The European Commission on Thursday presented Suggestion for direction To improve and regulate the conditions of employees of the digital platform; So one also talks about the so-called racer, delivery boys who provide home delivery services through platforms such as Glovo, Deliveroo, Just Eat and Uber Eats, and Driver, ie drivers of taxi services such as Uber. If approved, the directive could have very profound effects: millions of people across Europe could be recognized as employees and receive new rights, guarantees and benefits; Moreover, platforms can be forced to fundamentally change the way they operate.
Compared to some laws adopted by member states, such as the so-called “law riderWhich came into force this year in Spain, the proposed European directive has a very wide scope.
First of all because it matters to everyone working in digital platforms: not just me racer Which Driver, but also all those whose work is organized through a digital platform. This includes, for example, workers who provide translation services across platforms, or those who provide housekeeping services or other manual jobs. To be considered so, platforms must regulate the work of the people who use them: so online bulletin boards are excluded from directing.
The most important part of the guidance is undoubtedly related to the classification of platform workers. According to the Commission, there are about 500 digital platforms in Europe today, employing 28 million people. Of those, 5.5 million would be incorrectly categorized: they would do an employee job despite having an independent contract, or vice versa.
This problem has been strongly felt for years in almost all countries where the platforms operate, and it has recently become especially evident with racerMany of them summarize, argue To have the obligations and obligations of employees, without enjoying the same benefits and the same security.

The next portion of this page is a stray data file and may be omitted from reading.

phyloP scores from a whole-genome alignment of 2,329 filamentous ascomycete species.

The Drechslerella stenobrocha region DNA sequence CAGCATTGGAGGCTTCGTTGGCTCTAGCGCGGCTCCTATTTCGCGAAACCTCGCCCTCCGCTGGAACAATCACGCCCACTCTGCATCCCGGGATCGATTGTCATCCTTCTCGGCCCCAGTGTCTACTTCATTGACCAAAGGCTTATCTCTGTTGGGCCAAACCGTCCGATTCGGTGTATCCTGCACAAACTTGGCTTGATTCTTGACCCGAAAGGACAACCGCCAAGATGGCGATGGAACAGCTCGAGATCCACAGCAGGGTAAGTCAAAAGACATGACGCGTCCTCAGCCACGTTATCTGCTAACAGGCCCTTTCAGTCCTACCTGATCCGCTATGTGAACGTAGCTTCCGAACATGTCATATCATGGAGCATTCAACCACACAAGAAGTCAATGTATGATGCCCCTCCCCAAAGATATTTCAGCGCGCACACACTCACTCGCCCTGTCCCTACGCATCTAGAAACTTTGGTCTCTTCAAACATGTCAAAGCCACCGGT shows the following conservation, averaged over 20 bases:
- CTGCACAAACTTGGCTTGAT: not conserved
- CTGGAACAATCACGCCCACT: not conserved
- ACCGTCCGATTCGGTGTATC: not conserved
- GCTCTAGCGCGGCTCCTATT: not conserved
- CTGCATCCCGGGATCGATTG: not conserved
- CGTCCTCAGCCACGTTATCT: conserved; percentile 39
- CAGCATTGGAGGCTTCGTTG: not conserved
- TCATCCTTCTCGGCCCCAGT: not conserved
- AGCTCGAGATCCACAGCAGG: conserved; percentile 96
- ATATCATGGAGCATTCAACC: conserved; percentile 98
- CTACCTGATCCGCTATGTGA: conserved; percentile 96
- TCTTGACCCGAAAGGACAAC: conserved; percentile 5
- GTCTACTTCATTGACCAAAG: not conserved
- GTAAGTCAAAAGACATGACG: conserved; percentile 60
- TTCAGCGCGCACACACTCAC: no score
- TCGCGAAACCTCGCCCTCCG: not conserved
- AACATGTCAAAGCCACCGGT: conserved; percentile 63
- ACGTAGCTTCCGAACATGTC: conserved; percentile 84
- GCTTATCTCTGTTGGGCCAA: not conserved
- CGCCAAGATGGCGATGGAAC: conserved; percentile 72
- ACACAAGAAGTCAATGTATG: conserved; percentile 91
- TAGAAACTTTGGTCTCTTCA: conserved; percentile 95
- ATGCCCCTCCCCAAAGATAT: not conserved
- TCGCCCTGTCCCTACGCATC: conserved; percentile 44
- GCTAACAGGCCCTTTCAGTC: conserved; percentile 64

Many platform workers – even if it is not entirely clear the total number – have long asked, even in the event of a protest, to be categorized as employees. Instead, the platforms argue that the majority of their workers prefer the independence that flexible contracts provide, and that their job in any case is simply that of intermediaries between workers and customers, not employers.
To solve this problem, the authority has developed a set of criteria that must determine whether a digital platform is an employer or not. According to UNHCR, platforms can be employers if:
- determining the level of the bonus or setting its maximum limits;
- They supervise worker performance through electronic systems;
- restriction of freedom of choice of working hours or tasks;
- They impose specific rules on the way workers should dress or behave towards customers;
- They limit your ability to build your own clients or work for someone else.
If the platform meets at least two of these criteria, it will automatically be considered as an employer, and its workers will be able to enjoy rights such as guaranteed vacation, minimum wage (in the countries where it is provided), parental leave, sick leave, and accrual of contributions for retirement, among other things. other.